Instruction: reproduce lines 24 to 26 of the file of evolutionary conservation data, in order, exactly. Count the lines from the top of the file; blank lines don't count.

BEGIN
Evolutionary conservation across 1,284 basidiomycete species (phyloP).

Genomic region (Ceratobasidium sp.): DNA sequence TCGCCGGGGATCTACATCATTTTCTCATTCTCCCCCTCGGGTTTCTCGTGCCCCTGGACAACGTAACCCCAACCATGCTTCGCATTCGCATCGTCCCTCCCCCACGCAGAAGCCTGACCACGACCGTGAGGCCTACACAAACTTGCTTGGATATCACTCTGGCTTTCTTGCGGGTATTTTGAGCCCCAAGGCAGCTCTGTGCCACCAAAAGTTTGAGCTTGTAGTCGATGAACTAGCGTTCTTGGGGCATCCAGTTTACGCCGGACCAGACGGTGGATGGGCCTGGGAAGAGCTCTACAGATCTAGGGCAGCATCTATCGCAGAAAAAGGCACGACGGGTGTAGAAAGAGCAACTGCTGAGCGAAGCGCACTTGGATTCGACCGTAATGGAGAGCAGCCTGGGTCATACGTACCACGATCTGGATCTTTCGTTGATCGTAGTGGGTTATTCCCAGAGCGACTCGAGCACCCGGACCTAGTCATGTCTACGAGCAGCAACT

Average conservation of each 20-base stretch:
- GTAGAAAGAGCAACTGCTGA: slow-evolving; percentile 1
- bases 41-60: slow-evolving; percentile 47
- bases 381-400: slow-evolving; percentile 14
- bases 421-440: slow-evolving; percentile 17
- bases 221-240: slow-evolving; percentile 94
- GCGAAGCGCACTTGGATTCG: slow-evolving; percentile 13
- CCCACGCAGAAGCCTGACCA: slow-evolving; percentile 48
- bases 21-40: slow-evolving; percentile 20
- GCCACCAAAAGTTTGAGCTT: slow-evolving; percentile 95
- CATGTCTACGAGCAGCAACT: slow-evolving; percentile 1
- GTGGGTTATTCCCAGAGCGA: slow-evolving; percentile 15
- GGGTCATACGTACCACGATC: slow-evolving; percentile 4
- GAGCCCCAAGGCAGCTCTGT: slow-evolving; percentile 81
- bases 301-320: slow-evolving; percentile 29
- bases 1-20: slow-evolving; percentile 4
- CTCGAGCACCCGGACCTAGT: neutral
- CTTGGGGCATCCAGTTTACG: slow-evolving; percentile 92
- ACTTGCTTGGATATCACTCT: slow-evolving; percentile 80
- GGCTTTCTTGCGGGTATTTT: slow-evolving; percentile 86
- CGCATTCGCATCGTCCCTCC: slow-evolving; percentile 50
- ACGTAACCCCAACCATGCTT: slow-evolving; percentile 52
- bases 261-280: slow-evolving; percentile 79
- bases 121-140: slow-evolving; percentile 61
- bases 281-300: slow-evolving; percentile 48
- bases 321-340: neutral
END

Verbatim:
- ACGTAACCCCAACCATGCTT: slow-evolving; percentile 52
- bases 261-280: slow-evolving; percentile 79
- bases 121-140: slow-evolving; percentile 61